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Indonesia mobile carriers dangle postpaid plans for the data-hungry

This Jakarta cellphone shop is encouraging customers to switch from prepaid to postpaid plans.

JAKARTA/BANGKOK -- Wireless carriers in Indonesia are shifting their strategic focus as market growth plateaus. Now that smartphones are ubiquitous in the country, the goal is to make the most of them by introducing postpaid plans for bigger chunks of data.

By encouraging customers to go ahead and use more data, this evolution could have spillover effects for video streaming sites along with financial services and e-commerce companies. 

XL Axiata has launched a plan it calls XL Prioritas, allowing subscribers to consume up to 100 gigabytes of data. It hopes this "use now, pay later" approach -- as opposed to far more popular prepaid plans -- will attract data guzzlers. A 35-year-old office worker in Jakarta recently switched to XL Prioritas, signing up for 800 minutes of talk time and 6GB of data for 400,000 rupiah ($30.82) a month. He said he prefers this because he no longer has to worry about his remaining payment balance, like he did with his old prepaid plan.

XL Prioritas subscribers can opt for at little as 1GB, or go for the maximum 100GB at a cost of 750,000 rupiah. Since subscribers are required to pay with credit cards, there is little risk to the carrier.

So far, XL Axiata has accumulated 490,000 postpaid contracts, after a 10% increase over the past few months, CEO Dian Siswarini said.

The carrier hopes to raise the ratio of postpaid users to 20-30%, from a little more than 1% at present. It also hopes to increase the average monthly payment from around 100,000 rupiah to 180,000 rupiah as soon as possible.

Cellular dilemma

Ninety-nine percent of Indonesia's mobile phone holders still use prepaid plans. They go to shops and, typically, pay extremely small sums for limited contracts. This has contributed to widespread use of cellphones in rural areas.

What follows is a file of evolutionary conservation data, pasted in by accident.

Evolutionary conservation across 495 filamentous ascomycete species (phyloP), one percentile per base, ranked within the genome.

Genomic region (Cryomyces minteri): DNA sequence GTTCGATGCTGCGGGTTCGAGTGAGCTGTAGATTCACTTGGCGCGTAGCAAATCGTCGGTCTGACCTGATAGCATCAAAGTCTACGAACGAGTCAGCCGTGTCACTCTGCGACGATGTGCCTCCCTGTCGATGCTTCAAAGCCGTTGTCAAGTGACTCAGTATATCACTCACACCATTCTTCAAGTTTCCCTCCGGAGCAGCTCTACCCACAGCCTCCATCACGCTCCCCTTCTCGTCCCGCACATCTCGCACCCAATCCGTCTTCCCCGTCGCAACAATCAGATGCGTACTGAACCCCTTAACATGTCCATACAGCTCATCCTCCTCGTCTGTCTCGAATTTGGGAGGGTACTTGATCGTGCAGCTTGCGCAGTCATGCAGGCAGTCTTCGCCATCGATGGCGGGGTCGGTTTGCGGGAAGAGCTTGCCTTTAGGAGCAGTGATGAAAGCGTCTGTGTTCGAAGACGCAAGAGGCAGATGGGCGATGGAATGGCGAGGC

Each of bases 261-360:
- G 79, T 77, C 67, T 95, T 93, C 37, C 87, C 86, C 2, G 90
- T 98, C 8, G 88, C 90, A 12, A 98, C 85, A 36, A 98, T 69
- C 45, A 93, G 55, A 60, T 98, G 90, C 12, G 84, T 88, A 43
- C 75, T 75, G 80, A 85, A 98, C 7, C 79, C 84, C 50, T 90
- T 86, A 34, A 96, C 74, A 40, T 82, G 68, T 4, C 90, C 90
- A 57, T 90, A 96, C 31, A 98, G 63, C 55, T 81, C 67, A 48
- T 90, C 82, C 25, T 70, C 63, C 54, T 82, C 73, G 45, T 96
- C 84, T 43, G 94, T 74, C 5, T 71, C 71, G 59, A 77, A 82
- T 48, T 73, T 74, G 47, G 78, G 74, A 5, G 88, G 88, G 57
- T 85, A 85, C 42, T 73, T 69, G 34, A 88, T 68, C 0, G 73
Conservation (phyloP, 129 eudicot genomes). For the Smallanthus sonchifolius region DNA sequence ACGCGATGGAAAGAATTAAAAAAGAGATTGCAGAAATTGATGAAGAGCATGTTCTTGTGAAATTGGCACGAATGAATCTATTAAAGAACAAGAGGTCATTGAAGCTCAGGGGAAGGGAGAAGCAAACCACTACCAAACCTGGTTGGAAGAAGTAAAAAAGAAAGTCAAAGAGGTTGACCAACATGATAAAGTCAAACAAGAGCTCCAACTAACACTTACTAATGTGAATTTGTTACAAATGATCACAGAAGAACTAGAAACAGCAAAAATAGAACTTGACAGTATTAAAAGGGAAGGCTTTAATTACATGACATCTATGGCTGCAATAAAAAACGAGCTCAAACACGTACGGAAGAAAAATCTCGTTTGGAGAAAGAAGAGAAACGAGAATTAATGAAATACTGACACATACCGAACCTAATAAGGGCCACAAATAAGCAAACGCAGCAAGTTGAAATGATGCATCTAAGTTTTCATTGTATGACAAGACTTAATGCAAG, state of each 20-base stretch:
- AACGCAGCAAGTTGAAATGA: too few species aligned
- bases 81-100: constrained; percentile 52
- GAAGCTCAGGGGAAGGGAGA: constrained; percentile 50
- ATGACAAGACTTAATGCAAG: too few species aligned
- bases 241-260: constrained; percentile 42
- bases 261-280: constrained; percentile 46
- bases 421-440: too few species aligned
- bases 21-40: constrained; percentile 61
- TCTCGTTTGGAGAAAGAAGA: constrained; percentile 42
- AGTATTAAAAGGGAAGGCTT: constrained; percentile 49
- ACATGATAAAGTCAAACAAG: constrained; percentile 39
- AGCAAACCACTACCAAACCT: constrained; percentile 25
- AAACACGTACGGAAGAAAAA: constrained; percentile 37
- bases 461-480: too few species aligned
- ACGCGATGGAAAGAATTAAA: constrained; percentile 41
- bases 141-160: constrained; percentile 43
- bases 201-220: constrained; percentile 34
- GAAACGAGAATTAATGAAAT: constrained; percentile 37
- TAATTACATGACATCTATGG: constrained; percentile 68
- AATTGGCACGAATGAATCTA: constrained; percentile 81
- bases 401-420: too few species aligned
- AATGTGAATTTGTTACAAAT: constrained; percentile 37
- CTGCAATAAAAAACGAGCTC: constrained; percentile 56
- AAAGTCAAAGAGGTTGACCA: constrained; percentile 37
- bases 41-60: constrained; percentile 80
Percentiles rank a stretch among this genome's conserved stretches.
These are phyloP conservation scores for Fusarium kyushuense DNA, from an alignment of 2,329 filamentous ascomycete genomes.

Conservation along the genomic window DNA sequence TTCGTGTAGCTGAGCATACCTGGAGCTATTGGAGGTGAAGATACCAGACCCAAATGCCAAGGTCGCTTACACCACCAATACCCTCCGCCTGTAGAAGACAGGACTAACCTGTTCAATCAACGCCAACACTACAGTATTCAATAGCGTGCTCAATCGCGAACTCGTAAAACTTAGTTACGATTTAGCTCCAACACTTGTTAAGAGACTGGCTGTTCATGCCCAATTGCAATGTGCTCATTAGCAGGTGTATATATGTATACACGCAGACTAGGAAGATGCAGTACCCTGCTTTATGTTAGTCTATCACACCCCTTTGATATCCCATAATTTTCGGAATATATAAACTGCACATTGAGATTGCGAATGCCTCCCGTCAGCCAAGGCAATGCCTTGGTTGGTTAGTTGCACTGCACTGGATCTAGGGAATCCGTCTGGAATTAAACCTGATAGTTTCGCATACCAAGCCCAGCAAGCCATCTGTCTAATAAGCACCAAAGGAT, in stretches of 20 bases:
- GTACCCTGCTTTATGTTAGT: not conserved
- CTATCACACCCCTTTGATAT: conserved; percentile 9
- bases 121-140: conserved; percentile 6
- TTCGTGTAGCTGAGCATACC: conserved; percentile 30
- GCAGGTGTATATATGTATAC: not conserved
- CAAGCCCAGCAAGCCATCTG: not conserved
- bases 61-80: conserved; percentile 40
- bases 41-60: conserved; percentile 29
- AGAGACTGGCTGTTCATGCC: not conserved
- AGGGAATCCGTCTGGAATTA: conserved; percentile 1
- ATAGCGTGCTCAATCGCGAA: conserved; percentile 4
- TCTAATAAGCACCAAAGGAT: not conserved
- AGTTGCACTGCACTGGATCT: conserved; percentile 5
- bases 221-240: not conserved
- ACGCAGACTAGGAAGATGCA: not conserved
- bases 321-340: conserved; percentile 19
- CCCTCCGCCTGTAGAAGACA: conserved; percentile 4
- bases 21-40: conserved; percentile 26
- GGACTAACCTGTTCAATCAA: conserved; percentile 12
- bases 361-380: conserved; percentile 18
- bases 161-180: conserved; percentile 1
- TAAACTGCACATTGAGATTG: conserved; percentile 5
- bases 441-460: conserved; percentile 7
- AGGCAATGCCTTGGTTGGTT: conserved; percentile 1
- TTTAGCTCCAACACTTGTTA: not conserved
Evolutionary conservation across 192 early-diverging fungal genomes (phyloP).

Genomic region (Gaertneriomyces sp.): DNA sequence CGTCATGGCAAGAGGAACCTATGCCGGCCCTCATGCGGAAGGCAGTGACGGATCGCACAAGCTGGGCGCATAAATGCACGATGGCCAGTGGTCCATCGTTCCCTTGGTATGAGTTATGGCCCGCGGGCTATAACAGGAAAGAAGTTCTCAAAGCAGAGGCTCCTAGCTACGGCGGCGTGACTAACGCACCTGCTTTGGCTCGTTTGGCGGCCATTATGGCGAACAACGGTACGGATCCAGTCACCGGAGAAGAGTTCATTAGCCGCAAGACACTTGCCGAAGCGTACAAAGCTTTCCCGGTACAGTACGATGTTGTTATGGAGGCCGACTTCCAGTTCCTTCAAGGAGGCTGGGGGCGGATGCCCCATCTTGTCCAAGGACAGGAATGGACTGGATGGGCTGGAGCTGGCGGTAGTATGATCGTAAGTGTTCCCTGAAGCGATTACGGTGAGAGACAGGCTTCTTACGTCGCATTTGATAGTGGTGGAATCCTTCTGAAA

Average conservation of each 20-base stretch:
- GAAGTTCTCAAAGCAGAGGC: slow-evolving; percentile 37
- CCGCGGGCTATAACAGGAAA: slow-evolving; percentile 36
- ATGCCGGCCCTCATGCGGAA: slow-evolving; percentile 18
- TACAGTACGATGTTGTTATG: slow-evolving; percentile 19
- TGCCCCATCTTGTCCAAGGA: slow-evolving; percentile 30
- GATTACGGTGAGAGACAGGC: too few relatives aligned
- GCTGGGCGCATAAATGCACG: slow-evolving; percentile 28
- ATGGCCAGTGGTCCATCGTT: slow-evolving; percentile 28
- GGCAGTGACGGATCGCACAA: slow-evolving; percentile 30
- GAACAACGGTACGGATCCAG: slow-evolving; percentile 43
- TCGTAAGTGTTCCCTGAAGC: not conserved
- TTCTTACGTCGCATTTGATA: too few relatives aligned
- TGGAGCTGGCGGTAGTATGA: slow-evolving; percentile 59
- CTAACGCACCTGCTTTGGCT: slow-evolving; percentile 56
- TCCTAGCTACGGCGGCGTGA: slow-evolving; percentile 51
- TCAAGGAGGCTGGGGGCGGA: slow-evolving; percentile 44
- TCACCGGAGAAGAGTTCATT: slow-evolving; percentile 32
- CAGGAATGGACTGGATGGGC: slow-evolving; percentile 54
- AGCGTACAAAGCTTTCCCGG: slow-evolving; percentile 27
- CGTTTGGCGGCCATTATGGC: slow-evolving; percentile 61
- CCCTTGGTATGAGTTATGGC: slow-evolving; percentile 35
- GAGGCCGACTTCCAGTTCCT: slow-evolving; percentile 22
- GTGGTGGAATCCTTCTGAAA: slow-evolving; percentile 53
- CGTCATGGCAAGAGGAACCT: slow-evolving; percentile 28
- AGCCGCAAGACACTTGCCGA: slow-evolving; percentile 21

The total number of cellphone contracts in Indonesia hit 340 million in 2015, well above the population of 250 million. This made the country the world's fourth-largest wireless market after China, India and the U.S. But with the penetration rate at over 130% of the populace, there is little room for growth.

Indeed, growth is decelerating. This is putting pressure on carriers to squeeze more money out of existing users. The average monthly payment per wireless connection is about 40,000 rupiah, which works out to less than one-tenth the average for Japan's NTT Docomo -- over 4,000 yen ($38.88).

Postpaid users, on average, pay 2.5 to five times more than prepaid ones.

Indosat, another major player, has begun offering "all you can eat" plans for its fourth-generation high-speed, large-volume services. The 4G services are available mainly in big cities such as Jakarta.

Industry leader Telkomsel is now accepting cash deposits for a set amount of access per month, targeting users without bank accounts or credit cards. This is seen as a step toward postpaid plans.

Ripple effects

Improved telecom infrastructure is underpinning the change in strategy. Telkomsel, XL Axiata and Indosat have been expanding their 4G services to smaller cities.

At the same time, audio and video streaming services are determined to tap the market. Netflix, the U.S. video streaming company, broke into Indonesia in January. Swedish digital music company Spotify arrived in March. As users become accustomed to burning through data, they are likely to use their phones more and more for banking, shopping and other tasks.

For Telkomsel, XL Axiata and Indosat, average usage increased 12.5% on the year in the January-March period of 2016, according to Indonesian securities house Mandiri Sekuritas. While the market for wireless and other telecom services is forecast to grow some 10% this year, success in promoting postpaid plans could have a significant impact on carriers' earnings.

A similar shift is occurring in other Southeast Asian markets as carriers look to secure long-term customers.

Competition for postpaid subscriptions has been intensifying in Thailand since the launch of 4G services earlier this year. Advanced Info Service, the No. 1 provider, offers 4,990 baht ($143) smartphones for free to customers who switch from prepaid to postpaid plans. Rival True Corp. has started offering to halve charges for up to 24 months.

Both AIS and True offer these perks on the condition that subscribers lock themselves in for at least six to 12 months.

Postpaid contracts account for 20% of all cellphone plans in Thailand, up from 10% five years ago. With middle- and high-income earners increasingly opting for deferred plans, Thai subscribers to such plans pay three times more, on average, than prepaid users.

The penetration rate of postpaid plans in Southeast Asia roughly correlates to gross domestic product per capita. Subscribers opting for postpaid services outnumber prepaid customers in Singapore, while in Indonesia and the Philippines, the rates are well below 10%. 

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